HEALTH BULLETIN: Eating street food increases cholesterol levels
Eating street food increases cholesterol levels
Street food plays a big role in a nation’s culture and urban life. These mostly colorful, often unusual and always tasty sidewalk fares keep the vibrancy in public spaces where people – from all walks of life – gather to pass the time, mingle and eat cheap meals.
Every country has its own distinct street food. Here in the Philippines, we sure love all kinds of skewered meats and fried goods being peddled in the neighborhood. And our love affair with street food is in many ways due to their interesting taste and affordability. But before you spend your spare change for a stick of grilled meat, medical experts warn that those who frequently snack on these fares are at an increased risk of having high cholesterol levels. The major culprit? Chicken liver.
While chicken liver provides nutrients beneficial for anemic individuals (this cut is rich in protein, iron, vitamin B12 and folate), overconsumption of this food could threaten a person’s health. According to the American Heart Association, a healthy person needs only 300 milligrams of cholesterol everyday, less than 200 for those who are already dealing with high cholesterol levels. However, a three-ounce serving or two to three skewered chicken livers contains 479 milligrams of cholesterol.
High cholesterol could lead to cardiovascular diseases such as heart attack or stroke, according to Pharex Health Corp. medical director Amado Nazal. “Satisfying your cravings for street food is natural; it’s part of the Filipino culture. However, it’s more important for you to prioritize taking care of yourself to enjoy life’s other flavors,” he says.
With this, Pharex Health Corp. highlights the importance of taking the prescribed medication and making lifestyle modifications to lower a person’s cholesterol levels.
Compassionate care for cancer patients
Dealing with cancer is one of the most difficult things a person can go through. The disease does not only affect the health and wellbeing of patients, but also impacts those people around them. The stress comes from the physical and emotional pains and financial woes, among other things, the reason why support for the patient and their relatives is an important factor in cancer care and management.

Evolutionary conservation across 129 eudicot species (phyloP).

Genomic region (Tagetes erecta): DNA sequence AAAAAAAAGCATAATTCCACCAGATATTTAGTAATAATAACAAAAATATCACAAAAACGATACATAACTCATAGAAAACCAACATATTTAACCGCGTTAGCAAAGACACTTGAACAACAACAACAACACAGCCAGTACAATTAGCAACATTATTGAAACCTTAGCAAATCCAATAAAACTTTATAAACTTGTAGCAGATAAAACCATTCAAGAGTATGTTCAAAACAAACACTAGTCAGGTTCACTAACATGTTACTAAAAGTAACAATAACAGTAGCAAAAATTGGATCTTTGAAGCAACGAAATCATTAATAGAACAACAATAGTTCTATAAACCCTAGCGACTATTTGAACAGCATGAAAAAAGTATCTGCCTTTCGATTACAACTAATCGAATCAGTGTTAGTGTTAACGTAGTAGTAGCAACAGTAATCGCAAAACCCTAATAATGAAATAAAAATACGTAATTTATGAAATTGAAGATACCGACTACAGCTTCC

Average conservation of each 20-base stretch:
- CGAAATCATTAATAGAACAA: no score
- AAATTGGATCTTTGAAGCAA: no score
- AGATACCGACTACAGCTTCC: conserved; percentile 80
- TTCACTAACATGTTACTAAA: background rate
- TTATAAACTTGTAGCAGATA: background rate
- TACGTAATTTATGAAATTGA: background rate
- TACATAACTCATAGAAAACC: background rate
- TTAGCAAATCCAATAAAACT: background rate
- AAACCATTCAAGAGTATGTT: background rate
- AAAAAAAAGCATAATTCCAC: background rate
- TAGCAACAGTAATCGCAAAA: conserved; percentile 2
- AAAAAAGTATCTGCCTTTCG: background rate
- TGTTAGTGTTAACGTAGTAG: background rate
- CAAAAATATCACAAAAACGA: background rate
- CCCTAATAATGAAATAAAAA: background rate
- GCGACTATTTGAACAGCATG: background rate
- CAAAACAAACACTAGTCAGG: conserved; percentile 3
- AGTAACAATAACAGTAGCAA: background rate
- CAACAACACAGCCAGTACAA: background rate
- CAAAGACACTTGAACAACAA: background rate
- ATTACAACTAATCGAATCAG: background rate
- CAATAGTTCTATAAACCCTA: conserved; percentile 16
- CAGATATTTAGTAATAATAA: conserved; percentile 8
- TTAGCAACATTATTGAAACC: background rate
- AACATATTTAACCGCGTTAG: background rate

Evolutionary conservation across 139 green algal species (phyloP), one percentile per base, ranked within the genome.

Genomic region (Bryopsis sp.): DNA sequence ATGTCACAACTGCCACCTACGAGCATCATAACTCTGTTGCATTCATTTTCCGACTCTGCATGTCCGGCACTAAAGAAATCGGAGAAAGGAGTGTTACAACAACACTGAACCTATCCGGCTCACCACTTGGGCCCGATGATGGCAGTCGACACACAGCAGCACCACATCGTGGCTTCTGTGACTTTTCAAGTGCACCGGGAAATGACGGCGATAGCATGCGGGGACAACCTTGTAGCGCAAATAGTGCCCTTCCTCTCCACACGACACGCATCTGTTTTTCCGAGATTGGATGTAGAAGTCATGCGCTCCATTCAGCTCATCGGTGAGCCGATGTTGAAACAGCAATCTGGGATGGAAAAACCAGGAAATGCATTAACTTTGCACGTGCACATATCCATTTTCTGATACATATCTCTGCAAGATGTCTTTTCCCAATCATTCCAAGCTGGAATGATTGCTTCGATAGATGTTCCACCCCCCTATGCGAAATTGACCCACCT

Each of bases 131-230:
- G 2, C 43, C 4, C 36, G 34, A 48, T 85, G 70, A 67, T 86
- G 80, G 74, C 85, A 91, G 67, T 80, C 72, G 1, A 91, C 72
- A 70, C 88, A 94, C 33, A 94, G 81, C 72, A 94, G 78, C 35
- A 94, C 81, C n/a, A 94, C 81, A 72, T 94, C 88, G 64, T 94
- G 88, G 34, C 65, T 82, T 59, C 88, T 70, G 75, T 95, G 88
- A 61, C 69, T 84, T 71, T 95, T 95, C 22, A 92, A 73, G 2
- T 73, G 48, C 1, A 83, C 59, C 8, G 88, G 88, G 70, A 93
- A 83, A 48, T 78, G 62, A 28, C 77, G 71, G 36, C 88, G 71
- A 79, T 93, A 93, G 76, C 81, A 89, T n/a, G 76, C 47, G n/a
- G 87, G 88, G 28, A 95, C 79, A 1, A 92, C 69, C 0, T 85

The Asian Hospital and Medical Center understands this need as it recently inaugurated the Asian Cancer Institute that is focused on integrative, supportive and palliative care services. The Chrys Two Center provides a wide range of services from preventive care to pain management.
The center allows individuals who have a history of cancer in their family to go through individual and genetic counseling. Based on this cancer risk assessment, genetic testing may be recommended by ACI’s team of experts.
Aside from medical procedures, the Chrys Two Center has an Integrative Medicine Clinic that offers complementary and integrative medicine, plus various workshops on certain topics. Cancer support groups are also present in the facility to aid the patients and their families as they go through this ordeal.
The center also caters to patients with very specific and special dietary needs through its Nutrition Clinic. The Medical Social & Psycho-Oncology Clinic meanwhile is for individuals who need social and psychological counseling. The Rehabilitation Oncology Clinic offers massage, physical therapy, occupational therapy, and other services. Under the center’s Pain and Supportive Care Unit, patients are highest quality comprehensive care for pain and palliative care.